The Executive Yuan yesterday approved a move to add two more groups — the Kanakanavu (卡那卡那富) and Hla’alua (拉阿魯哇) people — to the nation’s 14 officially recognized Aborigine groups.
Hailing from mountain villages in southern Taiwan, Kanakanavu people and Hla’alua people are mainly based in Greater Kaohsiung’s Namasiya Township (那瑪夏) and Taoyuan District (桃源) respectively.
The official recognition was welcomed with traditional celebrations, cultural dances and music in a ceremony at the Executive Yuan in Taipei yesterday.
Kanakanavu people, who number about 600, and Hla’alua people, numbering about 500, have smaller populations than the nation’s major Aborigine groups.
An official at the Council of Indigenous Peoples said these groups were previously classified as Tsou (鄒) people, but their languages, cultural traditions and ritual ceremonies differ from those of the Tsou.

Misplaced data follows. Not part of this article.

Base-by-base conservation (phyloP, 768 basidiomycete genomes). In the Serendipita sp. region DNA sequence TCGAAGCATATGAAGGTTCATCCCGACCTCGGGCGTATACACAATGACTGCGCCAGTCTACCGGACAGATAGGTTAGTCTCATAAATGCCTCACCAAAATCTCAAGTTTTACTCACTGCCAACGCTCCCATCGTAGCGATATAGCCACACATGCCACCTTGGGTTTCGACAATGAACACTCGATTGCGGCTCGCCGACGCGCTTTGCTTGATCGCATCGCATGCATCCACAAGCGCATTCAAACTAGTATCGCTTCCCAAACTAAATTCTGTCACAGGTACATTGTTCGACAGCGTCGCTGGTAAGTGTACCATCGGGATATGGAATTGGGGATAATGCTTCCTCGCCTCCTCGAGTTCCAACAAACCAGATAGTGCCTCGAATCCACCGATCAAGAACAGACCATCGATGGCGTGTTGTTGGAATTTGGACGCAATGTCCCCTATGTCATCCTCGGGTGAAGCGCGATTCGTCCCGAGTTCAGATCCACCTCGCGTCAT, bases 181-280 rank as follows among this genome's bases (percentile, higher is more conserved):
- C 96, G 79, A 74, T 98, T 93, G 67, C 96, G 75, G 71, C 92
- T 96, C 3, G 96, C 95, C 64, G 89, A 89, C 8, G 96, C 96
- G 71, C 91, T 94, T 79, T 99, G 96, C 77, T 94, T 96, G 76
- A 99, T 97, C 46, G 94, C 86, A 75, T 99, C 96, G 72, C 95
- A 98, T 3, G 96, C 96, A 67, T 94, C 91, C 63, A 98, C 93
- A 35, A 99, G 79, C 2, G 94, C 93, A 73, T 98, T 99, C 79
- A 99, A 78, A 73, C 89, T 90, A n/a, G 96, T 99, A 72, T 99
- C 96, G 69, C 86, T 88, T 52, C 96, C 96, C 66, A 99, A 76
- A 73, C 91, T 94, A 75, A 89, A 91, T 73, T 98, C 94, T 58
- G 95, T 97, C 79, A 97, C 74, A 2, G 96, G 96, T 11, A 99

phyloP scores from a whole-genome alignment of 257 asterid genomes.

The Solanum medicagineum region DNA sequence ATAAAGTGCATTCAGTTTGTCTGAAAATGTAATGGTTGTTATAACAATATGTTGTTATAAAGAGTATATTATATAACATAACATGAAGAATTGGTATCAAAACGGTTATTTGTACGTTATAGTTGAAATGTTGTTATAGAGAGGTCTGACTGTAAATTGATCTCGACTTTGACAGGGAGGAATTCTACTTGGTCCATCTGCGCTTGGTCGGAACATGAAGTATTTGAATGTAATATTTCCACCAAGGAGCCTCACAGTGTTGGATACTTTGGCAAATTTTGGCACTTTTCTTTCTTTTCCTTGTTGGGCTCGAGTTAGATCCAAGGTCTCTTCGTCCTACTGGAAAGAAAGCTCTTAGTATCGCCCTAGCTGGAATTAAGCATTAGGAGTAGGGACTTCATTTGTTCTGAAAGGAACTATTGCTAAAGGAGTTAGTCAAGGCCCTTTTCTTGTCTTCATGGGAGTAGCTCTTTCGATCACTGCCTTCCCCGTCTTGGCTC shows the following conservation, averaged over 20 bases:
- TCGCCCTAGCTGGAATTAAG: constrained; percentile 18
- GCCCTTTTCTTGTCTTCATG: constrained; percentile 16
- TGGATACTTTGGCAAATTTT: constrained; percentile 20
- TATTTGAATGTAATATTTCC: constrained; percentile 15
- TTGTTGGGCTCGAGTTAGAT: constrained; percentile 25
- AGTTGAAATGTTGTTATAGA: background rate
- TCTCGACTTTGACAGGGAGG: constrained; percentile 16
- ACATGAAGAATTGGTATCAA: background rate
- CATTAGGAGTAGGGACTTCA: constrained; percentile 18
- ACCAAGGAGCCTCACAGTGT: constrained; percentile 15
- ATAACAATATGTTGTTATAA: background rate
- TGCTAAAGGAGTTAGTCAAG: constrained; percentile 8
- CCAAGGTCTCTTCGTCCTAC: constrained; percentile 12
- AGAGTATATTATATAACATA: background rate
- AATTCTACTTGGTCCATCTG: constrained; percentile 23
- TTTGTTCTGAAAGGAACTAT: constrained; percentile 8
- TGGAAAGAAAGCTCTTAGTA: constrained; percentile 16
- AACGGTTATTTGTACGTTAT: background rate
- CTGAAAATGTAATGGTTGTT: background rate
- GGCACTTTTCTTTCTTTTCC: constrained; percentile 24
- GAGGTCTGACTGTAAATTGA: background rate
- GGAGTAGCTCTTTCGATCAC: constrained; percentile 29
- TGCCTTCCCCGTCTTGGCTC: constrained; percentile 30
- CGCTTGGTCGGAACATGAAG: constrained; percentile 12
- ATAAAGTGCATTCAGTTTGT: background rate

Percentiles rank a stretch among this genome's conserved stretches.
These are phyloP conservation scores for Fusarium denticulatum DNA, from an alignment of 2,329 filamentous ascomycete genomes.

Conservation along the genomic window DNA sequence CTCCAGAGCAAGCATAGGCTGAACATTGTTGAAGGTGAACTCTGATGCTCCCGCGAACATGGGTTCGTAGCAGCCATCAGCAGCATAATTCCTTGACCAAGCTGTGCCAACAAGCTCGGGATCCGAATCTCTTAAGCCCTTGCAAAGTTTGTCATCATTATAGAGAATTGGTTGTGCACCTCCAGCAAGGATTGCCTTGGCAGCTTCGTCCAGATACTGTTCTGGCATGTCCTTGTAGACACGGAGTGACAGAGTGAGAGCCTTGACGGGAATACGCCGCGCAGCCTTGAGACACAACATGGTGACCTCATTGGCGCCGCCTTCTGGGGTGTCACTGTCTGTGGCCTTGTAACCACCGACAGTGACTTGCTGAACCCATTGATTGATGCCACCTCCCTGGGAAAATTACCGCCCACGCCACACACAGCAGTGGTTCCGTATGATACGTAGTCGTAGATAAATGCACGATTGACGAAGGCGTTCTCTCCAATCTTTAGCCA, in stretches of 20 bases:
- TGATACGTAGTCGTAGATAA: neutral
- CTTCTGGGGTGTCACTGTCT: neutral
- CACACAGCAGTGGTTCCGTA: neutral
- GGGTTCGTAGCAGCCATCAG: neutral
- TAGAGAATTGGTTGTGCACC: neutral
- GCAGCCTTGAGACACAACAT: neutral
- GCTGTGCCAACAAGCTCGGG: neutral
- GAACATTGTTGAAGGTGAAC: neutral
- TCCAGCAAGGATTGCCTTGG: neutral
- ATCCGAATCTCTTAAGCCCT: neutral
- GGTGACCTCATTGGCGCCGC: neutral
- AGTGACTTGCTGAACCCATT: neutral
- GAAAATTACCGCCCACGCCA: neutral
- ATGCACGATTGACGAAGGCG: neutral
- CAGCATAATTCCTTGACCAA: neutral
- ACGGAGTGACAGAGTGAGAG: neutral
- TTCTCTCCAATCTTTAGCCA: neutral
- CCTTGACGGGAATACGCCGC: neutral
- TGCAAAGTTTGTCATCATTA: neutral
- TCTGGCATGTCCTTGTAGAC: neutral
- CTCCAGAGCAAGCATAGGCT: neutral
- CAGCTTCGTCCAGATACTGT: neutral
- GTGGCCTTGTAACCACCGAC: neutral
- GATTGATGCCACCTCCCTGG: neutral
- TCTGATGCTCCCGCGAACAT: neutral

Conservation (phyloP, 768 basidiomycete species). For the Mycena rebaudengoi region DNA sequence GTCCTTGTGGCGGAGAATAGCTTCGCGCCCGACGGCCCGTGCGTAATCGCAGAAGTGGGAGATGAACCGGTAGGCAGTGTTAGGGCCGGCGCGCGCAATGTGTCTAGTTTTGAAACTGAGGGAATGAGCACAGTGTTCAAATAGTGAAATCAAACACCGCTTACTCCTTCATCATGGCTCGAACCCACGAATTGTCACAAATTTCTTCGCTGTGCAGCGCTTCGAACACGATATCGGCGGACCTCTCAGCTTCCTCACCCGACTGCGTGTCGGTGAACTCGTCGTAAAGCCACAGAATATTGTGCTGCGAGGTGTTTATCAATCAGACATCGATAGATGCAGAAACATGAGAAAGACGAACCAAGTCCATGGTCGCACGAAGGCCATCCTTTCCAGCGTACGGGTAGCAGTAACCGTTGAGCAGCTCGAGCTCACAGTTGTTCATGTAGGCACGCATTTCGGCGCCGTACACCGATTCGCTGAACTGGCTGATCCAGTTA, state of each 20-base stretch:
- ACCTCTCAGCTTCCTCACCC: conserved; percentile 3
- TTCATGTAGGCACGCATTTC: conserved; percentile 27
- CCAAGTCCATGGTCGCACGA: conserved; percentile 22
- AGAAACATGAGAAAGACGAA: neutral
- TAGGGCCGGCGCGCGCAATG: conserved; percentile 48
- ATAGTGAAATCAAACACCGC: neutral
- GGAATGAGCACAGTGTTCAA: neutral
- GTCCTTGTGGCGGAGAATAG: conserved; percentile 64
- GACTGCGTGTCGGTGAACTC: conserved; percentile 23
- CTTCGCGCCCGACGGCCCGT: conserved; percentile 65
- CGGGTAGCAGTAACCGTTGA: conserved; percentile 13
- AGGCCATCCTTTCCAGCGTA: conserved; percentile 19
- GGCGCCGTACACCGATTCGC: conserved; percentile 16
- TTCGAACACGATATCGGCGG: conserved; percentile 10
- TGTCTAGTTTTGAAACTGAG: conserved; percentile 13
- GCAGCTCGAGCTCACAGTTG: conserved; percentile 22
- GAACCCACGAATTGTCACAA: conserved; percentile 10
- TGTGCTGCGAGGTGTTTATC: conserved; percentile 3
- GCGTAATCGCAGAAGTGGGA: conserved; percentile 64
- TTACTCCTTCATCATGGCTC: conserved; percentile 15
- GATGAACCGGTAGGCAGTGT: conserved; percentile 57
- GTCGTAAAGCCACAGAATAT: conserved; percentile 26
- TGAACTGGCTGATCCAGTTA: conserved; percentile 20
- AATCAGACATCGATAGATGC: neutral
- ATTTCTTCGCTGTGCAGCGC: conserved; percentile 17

An assessment study undertaken by researchers at National Chengchi University’s Center for Aboriginal Studies indicated that the two groups each had their own cultural characteristics and ethnic identities, and therefore should be recognized as two distinct Aborigine groups.
An earlier, traditional classification held that the nation is home to the so-called “nine mountain Aborigine groups” — the Amis, Atayal, Puyuma, Bunun, Paiwan, Rukai, Saisiyat, Tsou and Yami peoples.
Since 2001, the government has recognized five more Aboriginal peoples: the Thao, Kavalan, Truku, Sakizaya and Sediq.
However, the government has excluded 10 lowland Pingpu Aborigine groups from official recognition, activists have said.
Despite decades of struggle for Aboriginal rights and their lobbying efforts, the government still denies recognition to the Pingpu groups of Babuza, Hoanya, Kaxabu, Ketagalan, Makatao, Pazeh, Papora, Siraya, Taokas and Tavorlong.
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